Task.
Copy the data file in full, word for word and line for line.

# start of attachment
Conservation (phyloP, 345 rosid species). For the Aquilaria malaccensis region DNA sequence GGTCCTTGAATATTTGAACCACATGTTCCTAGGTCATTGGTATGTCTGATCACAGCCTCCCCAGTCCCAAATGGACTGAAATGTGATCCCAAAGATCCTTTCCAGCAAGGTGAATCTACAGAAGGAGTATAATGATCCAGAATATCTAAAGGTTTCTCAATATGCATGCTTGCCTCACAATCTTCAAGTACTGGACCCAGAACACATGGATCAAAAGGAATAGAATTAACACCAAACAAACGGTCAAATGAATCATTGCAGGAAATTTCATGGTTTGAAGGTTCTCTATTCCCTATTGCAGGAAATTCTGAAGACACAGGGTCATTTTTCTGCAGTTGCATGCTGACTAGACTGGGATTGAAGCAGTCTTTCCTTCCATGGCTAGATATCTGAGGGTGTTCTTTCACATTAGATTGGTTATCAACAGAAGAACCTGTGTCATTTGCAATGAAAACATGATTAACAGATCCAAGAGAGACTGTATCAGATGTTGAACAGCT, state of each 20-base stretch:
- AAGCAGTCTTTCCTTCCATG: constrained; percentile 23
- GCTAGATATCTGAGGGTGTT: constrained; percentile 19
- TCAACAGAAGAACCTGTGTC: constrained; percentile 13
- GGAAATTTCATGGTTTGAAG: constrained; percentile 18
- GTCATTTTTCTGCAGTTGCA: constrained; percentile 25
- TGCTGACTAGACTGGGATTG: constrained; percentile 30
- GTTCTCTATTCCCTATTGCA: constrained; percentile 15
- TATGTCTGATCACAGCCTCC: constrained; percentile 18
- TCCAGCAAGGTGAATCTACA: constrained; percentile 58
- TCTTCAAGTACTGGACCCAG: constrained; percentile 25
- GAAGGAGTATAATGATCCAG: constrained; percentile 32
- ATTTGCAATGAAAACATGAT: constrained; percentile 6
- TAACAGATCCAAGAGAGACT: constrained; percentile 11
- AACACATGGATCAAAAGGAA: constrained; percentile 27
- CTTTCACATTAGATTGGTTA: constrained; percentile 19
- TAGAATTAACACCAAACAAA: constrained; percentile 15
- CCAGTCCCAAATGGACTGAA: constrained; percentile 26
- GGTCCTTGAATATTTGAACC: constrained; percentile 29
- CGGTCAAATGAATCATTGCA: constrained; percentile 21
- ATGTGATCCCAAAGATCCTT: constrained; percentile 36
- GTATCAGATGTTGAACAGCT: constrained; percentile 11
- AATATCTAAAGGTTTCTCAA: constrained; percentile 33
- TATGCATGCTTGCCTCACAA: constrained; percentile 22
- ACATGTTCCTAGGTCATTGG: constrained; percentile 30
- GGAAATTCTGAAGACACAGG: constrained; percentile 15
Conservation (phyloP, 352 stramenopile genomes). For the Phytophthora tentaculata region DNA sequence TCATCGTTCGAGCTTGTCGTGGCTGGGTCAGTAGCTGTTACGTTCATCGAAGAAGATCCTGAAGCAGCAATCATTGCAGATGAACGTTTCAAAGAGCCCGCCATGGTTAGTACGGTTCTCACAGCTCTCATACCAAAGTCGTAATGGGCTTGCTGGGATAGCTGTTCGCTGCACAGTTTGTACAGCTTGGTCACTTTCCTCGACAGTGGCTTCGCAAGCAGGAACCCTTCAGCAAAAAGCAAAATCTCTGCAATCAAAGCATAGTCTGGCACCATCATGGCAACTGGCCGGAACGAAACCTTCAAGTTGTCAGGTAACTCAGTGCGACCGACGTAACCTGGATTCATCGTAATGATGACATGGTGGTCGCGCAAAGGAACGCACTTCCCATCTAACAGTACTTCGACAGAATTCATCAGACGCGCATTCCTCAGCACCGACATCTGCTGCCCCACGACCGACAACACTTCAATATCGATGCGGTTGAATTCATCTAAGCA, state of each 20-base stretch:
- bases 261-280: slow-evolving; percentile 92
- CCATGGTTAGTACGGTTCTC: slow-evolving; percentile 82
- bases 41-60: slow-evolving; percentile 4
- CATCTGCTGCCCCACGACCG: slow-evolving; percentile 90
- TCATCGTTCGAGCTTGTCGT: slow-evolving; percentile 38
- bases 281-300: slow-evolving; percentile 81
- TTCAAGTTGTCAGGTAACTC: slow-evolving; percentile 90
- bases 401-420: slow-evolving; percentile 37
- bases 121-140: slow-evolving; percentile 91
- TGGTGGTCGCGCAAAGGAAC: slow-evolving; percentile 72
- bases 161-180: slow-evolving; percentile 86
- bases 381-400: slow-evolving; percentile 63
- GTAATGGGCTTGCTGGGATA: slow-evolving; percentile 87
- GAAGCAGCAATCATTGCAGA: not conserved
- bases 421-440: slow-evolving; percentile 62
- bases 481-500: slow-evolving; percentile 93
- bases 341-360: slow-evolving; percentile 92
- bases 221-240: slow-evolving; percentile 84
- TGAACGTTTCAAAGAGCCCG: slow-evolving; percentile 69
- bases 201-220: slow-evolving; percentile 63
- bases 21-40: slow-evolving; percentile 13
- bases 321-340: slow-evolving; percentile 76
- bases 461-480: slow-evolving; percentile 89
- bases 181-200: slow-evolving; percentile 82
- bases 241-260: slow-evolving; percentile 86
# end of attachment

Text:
Conservation (phyloP, 345 rosid species). For the Aquilaria malaccensis region DNA sequence GGTCCTTGAATATTTGAACCACATGTTCCTAGGTCATTGGTATGTCTGATCACAGCCTCCCCAGTCCCAAATGGACTGAAATGTGATCCCAAAGATCCTTTCCAGCAAGGTGAATCTACAGAAGGAGTATAATGATCCAGAATATCTAAAGGTTTCTCAATATGCATGCTTGCCTCACAATCTTCAAGTACTGGACCCAGAACACATGGATCAAAAGGAATAGAATTAACACCAAACAAACGGTCAAATGAATCATTGCAGGAAATTTCATGGTTTGAAGGTTCTCTATTCCCTATTGCAGGAAATTCTGAAGACACAGGGTCATTTTTCTGCAGTTGCATGCTGACTAGACTGGGATTGAAGCAGTCTTTCCTTCCATGGCTAGATATCTGAGGGTGTTCTTTCACATTAGATTGGTTATCAACAGAAGAACCTGTGTCATTTGCAATGAAAACATGATTAACAGATCCAAGAGAGACTGTATCAGATGTTGAACAGCT, state of each 20-base stretch:
- AAGCAGTCTTTCCTTCCATG: constrained; percentile 23
- GCTAGATATCTGAGGGTGTT: constrained; percentile 19
- TCAACAGAAGAACCTGTGTC: constrained; percentile 13
- GGAAATTTCATGGTTTGAAG: constrained; percentile 18
- GTCATTTTTCTGCAGTTGCA: constrained; percentile 25
- TGCTGACTAGACTGGGATTG: constrained; percentile 30
- GTTCTCTATTCCCTATTGCA: constrained; percentile 15
- TATGTCTGATCACAGCCTCC: constrained; percentile 18
- TCCAGCAAGGTGAATCTACA: constrained; percentile 58
- TCTTCAAGTACTGGACCCAG: constrained; percentile 25
- GAAGGAGTATAATGATCCAG: constrained; percentile 32
- ATTTGCAATGAAAACATGAT: constrained; percentile 6
- TAACAGATCCAAGAGAGACT: constrained; percentile 11
- AACACATGGATCAAAAGGAA: constrained; percentile 27
- CTTTCACATTAGATTGGTTA: constrained; percentile 19
- TAGAATTAACACCAAACAAA: constrained; percentile 15
- CCAGTCCCAAATGGACTGAA: constrained; percentile 26
- GGTCCTTGAATATTTGAACC: constrained; percentile 29
- CGGTCAAATGAATCATTGCA: constrained; percentile 21
- ATGTGATCCCAAAGATCCTT: constrained; percentile 36
- GTATCAGATGTTGAACAGCT: constrained; percentile 11
- AATATCTAAAGGTTTCTCAA: constrained; percentile 33
- TATGCATGCTTGCCTCACAA: constrained; percentile 22
- ACATGTTCCTAGGTCATTGG: constrained; percentile 30
- GGAAATTCTGAAGACACAGG: constrained; percentile 15
Conservation (phyloP, 352 stramenopile genomes). For the Phytophthora tentaculata region DNA sequence TCATCGTTCGAGCTTGTCGTGGCTGGGTCAGTAGCTGTTACGTTCATCGAAGAAGATCCTGAAGCAGCAATCATTGCAGATGAACGTTTCAAAGAGCCCGCCATGGTTAGTACGGTTCTCACAGCTCTCATACCAAAGTCGTAATGGGCTTGCTGGGATAGCTGTTCGCTGCACAGTTTGTACAGCTTGGTCACTTTCCTCGACAGTGGCTTCGCAAGCAGGAACCCTTCAGCAAAAAGCAAAATCTCTGCAATCAAAGCATAGTCTGGCACCATCATGGCAACTGGCCGGAACGAAACCTTCAAGTTGTCAGGTAACTCAGTGCGACCGACGTAACCTGGATTCATCGTAATGATGACATGGTGGTCGCGCAAAGGAACGCACTTCCCATCTAACAGTACTTCGACAGAATTCATCAGACGCGCATTCCTCAGCACCGACATCTGCTGCCCCACGACCGACAACACTTCAATATCGATGCGGTTGAATTCATCTAAGCA, state of each 20-base stretch:
- bases 261-280: slow-evolving; percentile 92
- CCATGGTTAGTACGGTTCTC: slow-evolving; percentile 82
- bases 41-60: slow-evolving; percentile 4
- CATCTGCTGCCCCACGACCG: slow-evolving; percentile 90
- TCATCGTTCGAGCTTGTCGT: slow-evolving; percentile 38
- bases 281-300: slow-evolving; percentile 81
- TTCAAGTTGTCAGGTAACTC: slow-evolving; percentile 90
- bases 401-420: slow-evolving; percentile 37
- bases 121-140: slow-evolving; percentile 91
- TGGTGGTCGCGCAAAGGAAC: slow-evolving; percentile 72
- bases 161-180: slow-evolving; percentile 86
- bases 381-400: slow-evolving; percentile 63
- GTAATGGGCTTGCTGGGATA: slow-evolving; percentile 87
- GAAGCAGCAATCATTGCAGA: not conserved
- bases 421-440: slow-evolving; percentile 62
- bases 481-500: slow-evolving; percentile 93
- bases 341-360: slow-evolving; percentile 92
- bases 221-240: slow-evolving; percentile 84
- TGAACGTTTCAAAGAGCCCG: slow-evolving; percentile 69
- bases 201-220: slow-evolving; percentile 63
- bases 21-40: slow-evolving; percentile 13
- bases 321-340: slow-evolving; percentile 76
- bases 461-480: slow-evolving; percentile 89
- bases 181-200: slow-evolving; percentile 82
- bases 241-260: slow-evolving; percentile 86